WASHINGTON -- President Donald Trump is "seriously considering" seeking separate trade talks with Canada and Mexico but he doesn't plan to withdraw from the North American Free Trade Agreement, White House economic adviser Larry Kudlow said.
"His preference now, he asked me to convey this, is to actually negotiate with Mexico and Canada separately," Kudlow said Tuesday during an interview on Fox News. "I know this is just three countries but still, you know, oftentimes when you have to compromise with a whole bunch of countries you get the worst of the deals."
Kudlow's comments suggest Trump is serious about the position he staked out Friday, when he floated the idea of pursuing bilateral pacts with the NAFTA partners in response to questions from reporters about the status of negotiations. Canada and Mexico have said they are committed to keeping the 1994 trade agreement a trilateral accord, while Trump has punctuated the talks under way since August with regular threats to withdraw altogether.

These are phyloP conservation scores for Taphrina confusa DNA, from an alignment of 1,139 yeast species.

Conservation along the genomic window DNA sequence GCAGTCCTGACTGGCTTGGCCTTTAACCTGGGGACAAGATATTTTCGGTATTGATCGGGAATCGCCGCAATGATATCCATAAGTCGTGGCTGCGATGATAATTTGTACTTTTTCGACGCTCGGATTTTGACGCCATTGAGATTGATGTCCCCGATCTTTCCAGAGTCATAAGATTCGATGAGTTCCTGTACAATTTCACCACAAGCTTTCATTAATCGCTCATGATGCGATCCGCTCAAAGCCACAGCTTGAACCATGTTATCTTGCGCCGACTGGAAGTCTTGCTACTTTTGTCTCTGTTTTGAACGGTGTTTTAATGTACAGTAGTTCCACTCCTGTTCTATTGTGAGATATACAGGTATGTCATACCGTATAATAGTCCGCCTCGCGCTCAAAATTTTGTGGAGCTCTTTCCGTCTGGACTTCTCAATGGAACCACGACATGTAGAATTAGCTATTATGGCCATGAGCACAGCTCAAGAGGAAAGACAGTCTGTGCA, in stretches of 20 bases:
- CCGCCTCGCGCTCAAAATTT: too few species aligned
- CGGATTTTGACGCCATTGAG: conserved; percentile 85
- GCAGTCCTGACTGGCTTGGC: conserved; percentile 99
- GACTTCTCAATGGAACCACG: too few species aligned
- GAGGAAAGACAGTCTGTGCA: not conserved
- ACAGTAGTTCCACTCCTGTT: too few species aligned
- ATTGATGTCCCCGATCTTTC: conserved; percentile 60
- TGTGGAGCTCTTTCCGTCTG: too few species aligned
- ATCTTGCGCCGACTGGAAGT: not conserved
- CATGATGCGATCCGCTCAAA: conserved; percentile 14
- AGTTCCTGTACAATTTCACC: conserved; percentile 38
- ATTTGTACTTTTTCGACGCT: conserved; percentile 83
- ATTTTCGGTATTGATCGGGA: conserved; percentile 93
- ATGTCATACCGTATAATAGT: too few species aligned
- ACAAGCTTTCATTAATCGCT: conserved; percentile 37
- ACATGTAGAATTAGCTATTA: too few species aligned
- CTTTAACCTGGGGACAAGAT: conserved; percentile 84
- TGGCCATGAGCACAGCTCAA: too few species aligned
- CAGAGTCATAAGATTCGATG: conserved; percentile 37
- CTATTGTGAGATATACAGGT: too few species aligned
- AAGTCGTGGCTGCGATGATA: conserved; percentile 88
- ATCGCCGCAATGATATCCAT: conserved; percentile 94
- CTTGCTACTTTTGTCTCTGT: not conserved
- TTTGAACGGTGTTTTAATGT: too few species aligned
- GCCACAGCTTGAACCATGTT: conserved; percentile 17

Trump doesn't plan to quit NAFTA, Kudlow said on Tuesday.
"The president's not going to leave NAFTA. He's not going to withdraw from NAFTA," said Kudlow. "He's just going to try a different approach. I can't offer timing here, but judging from what he told us yesterday, I think he'd like to start that approach rather quickly."
Negotiators have reached agreement on about nine of 30 chapters for an updated NAFTA, and the U.S. had been pushing to get a deal passed in this Congress, which would require an agreement around now. A key Republican senator, John Cornyn said on Monday that window is now closed and talks are expected to proceed more slowly going forward.
The peso sank to its weakest level in more than a year on Tuesday amid concern a trade pact with the U.S. won't be approved by Congress before 2019.